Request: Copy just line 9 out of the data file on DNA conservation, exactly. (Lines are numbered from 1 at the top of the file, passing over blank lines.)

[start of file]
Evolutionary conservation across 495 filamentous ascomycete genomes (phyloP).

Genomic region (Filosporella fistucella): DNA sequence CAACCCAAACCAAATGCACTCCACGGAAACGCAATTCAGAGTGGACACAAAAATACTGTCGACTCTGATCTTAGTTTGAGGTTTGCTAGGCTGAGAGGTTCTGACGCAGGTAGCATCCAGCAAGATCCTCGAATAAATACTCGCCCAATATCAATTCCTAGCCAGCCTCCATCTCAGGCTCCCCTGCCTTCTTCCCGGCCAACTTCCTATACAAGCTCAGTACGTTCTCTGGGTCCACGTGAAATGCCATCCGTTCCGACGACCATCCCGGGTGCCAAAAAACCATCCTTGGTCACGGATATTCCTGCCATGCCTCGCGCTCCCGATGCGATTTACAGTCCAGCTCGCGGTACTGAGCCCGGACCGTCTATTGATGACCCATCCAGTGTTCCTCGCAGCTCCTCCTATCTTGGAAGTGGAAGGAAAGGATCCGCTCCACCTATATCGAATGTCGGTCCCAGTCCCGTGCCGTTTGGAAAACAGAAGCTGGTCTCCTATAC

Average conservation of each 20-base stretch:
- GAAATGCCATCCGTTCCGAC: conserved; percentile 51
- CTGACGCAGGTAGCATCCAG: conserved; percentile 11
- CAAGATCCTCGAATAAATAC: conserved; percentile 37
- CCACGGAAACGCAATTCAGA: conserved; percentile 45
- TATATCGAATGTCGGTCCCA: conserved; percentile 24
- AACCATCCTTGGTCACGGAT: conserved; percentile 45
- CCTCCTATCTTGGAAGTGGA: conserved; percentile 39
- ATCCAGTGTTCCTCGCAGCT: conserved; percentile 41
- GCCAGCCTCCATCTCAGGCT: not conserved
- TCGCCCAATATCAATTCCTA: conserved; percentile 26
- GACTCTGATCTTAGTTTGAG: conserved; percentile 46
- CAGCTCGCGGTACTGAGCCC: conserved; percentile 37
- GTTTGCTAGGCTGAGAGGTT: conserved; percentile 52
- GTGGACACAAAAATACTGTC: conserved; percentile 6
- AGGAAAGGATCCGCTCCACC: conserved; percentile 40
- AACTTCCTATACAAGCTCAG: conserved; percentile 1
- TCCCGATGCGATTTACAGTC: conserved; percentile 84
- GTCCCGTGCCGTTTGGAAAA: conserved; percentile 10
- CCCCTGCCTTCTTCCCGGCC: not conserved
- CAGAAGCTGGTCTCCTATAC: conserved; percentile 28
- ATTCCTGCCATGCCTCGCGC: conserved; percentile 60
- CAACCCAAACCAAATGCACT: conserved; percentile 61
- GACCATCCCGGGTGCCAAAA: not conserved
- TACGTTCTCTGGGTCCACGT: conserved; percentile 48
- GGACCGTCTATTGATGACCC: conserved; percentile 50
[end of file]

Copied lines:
- AACCATCCTTGGTCACGGAT: conserved; percentile 45